14 February 2014

Critique Group Fun

I work with a great group of critiquers. We meet in a Barnes & Noble. A regular group of four of us, plus a semi-regular group of others offer great insight, good questions and sound criticism.

I drive forty-five minutes one way to meet with them, and I’ve been doing that for almost nine years. How the time flies!

Some people from the group have moved away (boo!), but we still keep in touch through Skype. We created a group which one of the members christened the Texas Skype Walkers, so we could still read each other’s work and offer support and encouragement.

They’re all members of SCBWI and write children’s books. Their books are wonderful, and I know I’ll see them published one day. I look forward to celebrating that good news with them.

As a librarian, many people in our library system know I also write. One of our branch managers had several patrons ask her about offering a writers’ group. She asked me if I would be willing to run it. I said sure.

Our first meeting was in September. We decided to form a critique group, and we have about six members including myself. They write all kinds of genres, both fiction and nonfiction. The group is still new, and the dynamics are still forming. But it promises to be a good group as well.

I cannot praise my critique partners enough. We share our news with each other. We mourn setbacks and celebrate victories. If you can find a critique group -- in person, online, through email -- find one. I love my critique partners.

03 February 2014

My Exercising & Writing Desk

I’ve been writing pretty seriously toward publication for about about ten or twelve years now. It’s taken me a while to figure out a system that works for me, and I still learn new tricks all the time.

One thing that slowed me down was the need to exercise -- or at least my doctor told me I should exercise regularly.

I used to get up at 5 a.m. and go swimming. It was a great time to think about my writing and work out any problems I had. But it cut into the time I had available to do the actual writing.

I tried writing longhand during lunch, but that wasn’t really enough time.

I bought a laptop, so I could work and watch television. That helped.

I muddled through writing a couple of novels that way. But despite what my critique partners think (they believe I write a book a week!), that took forever and always drained me.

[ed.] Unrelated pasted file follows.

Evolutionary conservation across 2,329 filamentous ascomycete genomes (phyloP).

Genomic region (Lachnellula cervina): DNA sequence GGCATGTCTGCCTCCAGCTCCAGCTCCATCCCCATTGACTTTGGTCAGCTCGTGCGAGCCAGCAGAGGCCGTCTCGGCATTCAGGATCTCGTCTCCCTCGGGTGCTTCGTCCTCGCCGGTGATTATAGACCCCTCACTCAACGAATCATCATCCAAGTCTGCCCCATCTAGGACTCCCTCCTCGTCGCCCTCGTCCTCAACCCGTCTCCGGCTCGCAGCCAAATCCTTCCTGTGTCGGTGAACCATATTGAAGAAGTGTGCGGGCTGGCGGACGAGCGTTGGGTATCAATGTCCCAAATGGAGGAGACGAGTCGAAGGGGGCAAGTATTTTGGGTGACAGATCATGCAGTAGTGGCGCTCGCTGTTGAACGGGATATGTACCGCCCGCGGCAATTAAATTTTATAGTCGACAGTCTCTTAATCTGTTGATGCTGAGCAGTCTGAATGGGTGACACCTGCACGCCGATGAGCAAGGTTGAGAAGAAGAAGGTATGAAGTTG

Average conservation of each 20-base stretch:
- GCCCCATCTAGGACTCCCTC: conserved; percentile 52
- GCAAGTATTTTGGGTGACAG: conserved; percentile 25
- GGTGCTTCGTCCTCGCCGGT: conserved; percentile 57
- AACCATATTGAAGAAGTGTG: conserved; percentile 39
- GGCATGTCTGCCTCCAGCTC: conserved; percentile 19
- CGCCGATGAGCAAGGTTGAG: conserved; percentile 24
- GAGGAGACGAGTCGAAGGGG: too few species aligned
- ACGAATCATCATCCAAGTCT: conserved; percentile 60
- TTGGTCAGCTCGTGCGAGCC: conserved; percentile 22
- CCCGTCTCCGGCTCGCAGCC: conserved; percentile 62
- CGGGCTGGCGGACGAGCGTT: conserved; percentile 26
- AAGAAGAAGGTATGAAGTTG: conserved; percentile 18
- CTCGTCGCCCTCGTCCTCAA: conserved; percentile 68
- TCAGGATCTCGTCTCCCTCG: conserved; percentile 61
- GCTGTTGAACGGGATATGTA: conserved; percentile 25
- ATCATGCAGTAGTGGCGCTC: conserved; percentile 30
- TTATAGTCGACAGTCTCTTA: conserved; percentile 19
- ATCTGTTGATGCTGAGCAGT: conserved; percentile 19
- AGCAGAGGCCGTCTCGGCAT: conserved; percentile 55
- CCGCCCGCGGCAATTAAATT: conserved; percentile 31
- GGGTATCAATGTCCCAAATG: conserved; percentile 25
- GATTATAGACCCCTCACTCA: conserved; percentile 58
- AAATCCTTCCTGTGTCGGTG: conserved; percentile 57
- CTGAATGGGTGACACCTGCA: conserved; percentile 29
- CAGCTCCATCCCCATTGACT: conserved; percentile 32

All of these things were an effort to be able to write, exercise and work my 8-hour-a-day library job. It was exhausting, and I usually seized on any excuse to avoid writing or exercise (I can’t get out of the paying gig).

Then I began hearing about writers who used a treadmill desk. What was this mysterious thing?

My writer friends Samantha Clark and Cynthia Leitich Smith use one. Other writers do, too.

I could do this, I thought. I don’t have any problems walking and reading, so I didn’t think I would have motion sickness issues or anything like that.

There was one big problem, though.

I didn’t have a treadmill. And I wasn’t sure I wanted to shell out several hundred dollars for something I might like and might use. Also, I wasn’t sure where I could put it in the house.

But we did have an exercise bike. Was there some way I could use that?

I tested it with my iPad to see if I could even get close enough to type. I’m short and need to be close to the pedals to use the bike. Any closer -- as I suspected I might need to be to work -- and I might bang my arms with my knees. If that happened, this plan would never work!

But the iPad worked. The next step was to carefully, oh so carefully, balance my laptop on the handlebar and see if that worked.


Now I needed to get something sturdier and more secure. I couldn’t afford for my computer to fall and break.

What would work?

I bought a serving tray at Walmart. It ended up being the wrong shape, but the idea was sound.

I went to Home Goods and bought a different tray with a lip. Perfect!

Presenting my very own fabulous exercise bike desk. I did have to add the support cushion to the seat just to support my back and keep me sitting up straight. Fortunately, we already had one of those for some reason.

The cat is only there for moral support.

It is excellent!

The serving tray is attached with a bungee cord and duct tape -- true Texas engineering!

Now I get up at 5 a.m. and write and ride the bike. I don’t go super fast and rarely break a sweat, but I’m riding it for about an hour each morning. I only ride it while writing the first draft. After that, I can re-type in front of the TV and veg out as nature intended.

When I write, I also bungee cord the computer. Just in case.

I am not made for exercise.